The problems concerning the foundations of arithmetic have become of special historical significance for the development of the scientific world-conception because they gave impulse to the development of a new logic. After the very fruitful developments of mathematics in the 18th and 19th century during which more attention was given to the wealth of new results than to subtle examination of their conceptual foundations, this examination became unavoidable if mathematics were not to lose the traditionally celebrated certainty of its structure. This examination became even more urgent when certain contradictions, the ‘paradoxes of set theory’, arose. It was soon recognized that these were not just difficulties in a special part of mathematics, but rather they were general logical contradictions, ‘antinomies’, which pointed to essential mistakes in the foundations of traditional logic. The task of eliminating these contradictions gave a very strong impulse to the further development of logic. Here efforts for clarification of the concept of number met with those for an internal reform of logic. Since Leibniz and Lambert, the idea had come up again and again to master reality through a greater precision of concepts and inferential processes, and to obtain this precision by means of a symbolism fashioned after mathematics. After Boole, Venn and others, especially Frege (1884), Schröder (1890) and Peano (1895) worked on this problem. On the basis of these preparatory efforts Whitehead and Russell (1910) were able to establish a coherent system of logic in symbolic form (‘logistic’), not only avoiding the contradictions of traditional logic, but far exceeding that logic in intellectual wealth and practical applicability. From this logical system they derived the concepts of arithmetic and analysis, thereby giving mathematics a secure foundation in logic.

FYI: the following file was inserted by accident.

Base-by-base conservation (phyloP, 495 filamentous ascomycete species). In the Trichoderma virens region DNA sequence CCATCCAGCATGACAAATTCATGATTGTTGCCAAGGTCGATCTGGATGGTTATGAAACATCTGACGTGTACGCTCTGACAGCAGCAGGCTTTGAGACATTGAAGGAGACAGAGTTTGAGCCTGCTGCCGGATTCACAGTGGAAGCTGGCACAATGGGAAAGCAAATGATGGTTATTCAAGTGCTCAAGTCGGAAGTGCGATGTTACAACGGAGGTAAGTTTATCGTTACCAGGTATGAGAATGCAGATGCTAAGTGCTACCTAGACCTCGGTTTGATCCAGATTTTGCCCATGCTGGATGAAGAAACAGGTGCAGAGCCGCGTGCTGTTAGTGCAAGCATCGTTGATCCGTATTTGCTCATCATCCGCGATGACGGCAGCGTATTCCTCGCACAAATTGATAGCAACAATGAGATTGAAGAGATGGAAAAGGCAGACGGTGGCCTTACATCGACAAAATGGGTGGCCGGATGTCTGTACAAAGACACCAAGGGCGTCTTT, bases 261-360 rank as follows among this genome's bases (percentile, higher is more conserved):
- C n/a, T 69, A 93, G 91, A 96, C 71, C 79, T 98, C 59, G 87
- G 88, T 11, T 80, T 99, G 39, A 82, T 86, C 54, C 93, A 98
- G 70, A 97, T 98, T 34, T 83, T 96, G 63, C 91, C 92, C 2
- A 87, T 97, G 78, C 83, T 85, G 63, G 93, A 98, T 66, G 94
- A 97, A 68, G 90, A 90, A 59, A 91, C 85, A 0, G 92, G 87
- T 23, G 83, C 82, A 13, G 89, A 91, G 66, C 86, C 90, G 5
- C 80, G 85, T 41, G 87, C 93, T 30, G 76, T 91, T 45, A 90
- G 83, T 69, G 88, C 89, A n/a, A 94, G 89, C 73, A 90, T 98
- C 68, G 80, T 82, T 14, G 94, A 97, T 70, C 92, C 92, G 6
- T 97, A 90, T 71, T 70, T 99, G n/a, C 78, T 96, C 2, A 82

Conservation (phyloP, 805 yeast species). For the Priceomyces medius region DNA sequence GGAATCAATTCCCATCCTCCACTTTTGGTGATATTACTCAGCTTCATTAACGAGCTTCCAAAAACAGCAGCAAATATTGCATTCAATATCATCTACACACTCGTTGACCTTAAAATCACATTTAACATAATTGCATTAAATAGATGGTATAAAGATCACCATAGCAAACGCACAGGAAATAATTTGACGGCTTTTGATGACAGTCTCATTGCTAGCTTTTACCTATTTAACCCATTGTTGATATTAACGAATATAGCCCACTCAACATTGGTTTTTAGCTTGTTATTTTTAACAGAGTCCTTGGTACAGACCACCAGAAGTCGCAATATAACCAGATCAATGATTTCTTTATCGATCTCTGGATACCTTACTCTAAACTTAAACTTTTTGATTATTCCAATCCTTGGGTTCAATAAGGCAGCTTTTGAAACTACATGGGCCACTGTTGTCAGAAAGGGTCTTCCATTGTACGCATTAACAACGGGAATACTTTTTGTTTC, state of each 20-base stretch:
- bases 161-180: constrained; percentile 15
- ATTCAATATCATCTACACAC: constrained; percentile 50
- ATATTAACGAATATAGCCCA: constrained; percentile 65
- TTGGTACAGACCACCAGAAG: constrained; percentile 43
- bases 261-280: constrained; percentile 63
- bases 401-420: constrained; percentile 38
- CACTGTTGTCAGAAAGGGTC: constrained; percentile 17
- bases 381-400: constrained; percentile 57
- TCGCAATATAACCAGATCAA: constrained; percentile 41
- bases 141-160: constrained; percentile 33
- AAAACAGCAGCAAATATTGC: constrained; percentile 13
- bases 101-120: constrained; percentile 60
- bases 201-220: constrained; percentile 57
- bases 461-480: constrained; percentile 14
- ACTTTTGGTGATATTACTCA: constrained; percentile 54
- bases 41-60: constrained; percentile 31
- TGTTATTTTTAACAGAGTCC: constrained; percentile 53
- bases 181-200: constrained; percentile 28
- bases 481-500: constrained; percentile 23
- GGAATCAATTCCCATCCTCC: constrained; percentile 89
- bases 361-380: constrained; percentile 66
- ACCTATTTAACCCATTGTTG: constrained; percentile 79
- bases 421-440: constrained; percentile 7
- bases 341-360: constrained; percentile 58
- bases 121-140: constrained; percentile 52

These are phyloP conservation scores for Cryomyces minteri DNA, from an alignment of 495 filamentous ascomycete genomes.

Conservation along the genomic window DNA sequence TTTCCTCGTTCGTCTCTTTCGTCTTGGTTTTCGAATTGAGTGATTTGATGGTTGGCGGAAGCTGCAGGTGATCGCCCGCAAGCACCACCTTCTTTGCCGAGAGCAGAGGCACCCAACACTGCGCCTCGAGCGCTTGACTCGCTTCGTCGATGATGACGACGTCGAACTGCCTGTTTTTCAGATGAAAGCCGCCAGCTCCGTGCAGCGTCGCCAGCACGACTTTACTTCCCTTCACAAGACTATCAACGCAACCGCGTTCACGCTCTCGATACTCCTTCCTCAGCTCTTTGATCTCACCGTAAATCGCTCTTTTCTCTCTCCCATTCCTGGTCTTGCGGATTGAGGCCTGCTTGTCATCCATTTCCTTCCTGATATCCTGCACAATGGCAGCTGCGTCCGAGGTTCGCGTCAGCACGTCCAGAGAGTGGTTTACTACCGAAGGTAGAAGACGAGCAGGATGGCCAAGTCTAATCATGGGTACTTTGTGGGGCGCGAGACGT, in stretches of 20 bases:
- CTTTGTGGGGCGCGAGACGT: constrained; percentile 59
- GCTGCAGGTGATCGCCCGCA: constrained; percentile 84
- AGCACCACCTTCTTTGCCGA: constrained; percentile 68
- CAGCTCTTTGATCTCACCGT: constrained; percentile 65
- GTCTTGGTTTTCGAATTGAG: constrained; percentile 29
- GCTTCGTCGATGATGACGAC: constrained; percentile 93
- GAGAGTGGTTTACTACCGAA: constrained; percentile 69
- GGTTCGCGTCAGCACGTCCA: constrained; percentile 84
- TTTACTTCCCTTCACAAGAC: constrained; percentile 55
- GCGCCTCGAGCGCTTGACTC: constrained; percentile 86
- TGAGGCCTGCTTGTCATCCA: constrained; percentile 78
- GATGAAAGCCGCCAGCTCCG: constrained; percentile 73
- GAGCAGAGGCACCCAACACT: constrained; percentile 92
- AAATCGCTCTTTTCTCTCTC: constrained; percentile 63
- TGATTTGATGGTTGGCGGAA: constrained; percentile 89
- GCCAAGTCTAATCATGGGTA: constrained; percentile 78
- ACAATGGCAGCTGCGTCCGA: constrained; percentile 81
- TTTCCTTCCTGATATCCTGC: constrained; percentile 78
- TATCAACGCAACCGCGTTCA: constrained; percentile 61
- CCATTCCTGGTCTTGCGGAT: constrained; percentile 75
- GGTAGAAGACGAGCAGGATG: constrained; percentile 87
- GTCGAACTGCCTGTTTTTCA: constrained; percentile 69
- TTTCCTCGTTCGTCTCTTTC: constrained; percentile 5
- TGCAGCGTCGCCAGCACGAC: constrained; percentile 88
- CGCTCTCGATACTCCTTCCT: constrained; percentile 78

Certain difficulties however remained in this attempt at overcoming the foundation crisis of arithmetic (and set theory) and have so far not found a definitively satisfactory solution. At present three different views confront each other in this field; besides the ‘logicism’ of Russell and Whitehead, there is Hilbert’s ‘formalism’ which regards arithmetic as a playing with formulae according to certain rules, and Brouwer’s ‘intuitionism’ according to which arithmetic knowledge rests on a not further reducible intuition of duality and unity [Zwei-einheit]. The debates are followed with great interest in the Vienna Circle. Where the decision will lead in the end cannot yet be foreseen; in any case, it will also imply a decision about the structure of logic; hence the importance of this problem for the scientific world-conception. Some hold that the three views are not so far apart as it seems. They surmise that essential features of all three will come closer in the course of future development and probably, using the far-reaching ideas of Wittgenstein, will be united in the ultimate solution.

The conception of mathematics as tautological in character, which is based on the investigations of Russell and Wittgenstein, is also held by the Vienna Circle. It is to be noted that this conception is opposed not only to apriorism and intuitionism, but also to the older empiricism (for instance of J. S. Mill), which tried to derive mathematics and logic in an experimental-inductive manner as it were.

Connected with the problems of arithmetic and logic are the investigations into the nature of the axiomatic method in general (concepts of completeness, independence, monomorphism, unambiguity and so on) and on the establishment of axiom-systems for certain branches of mathematics.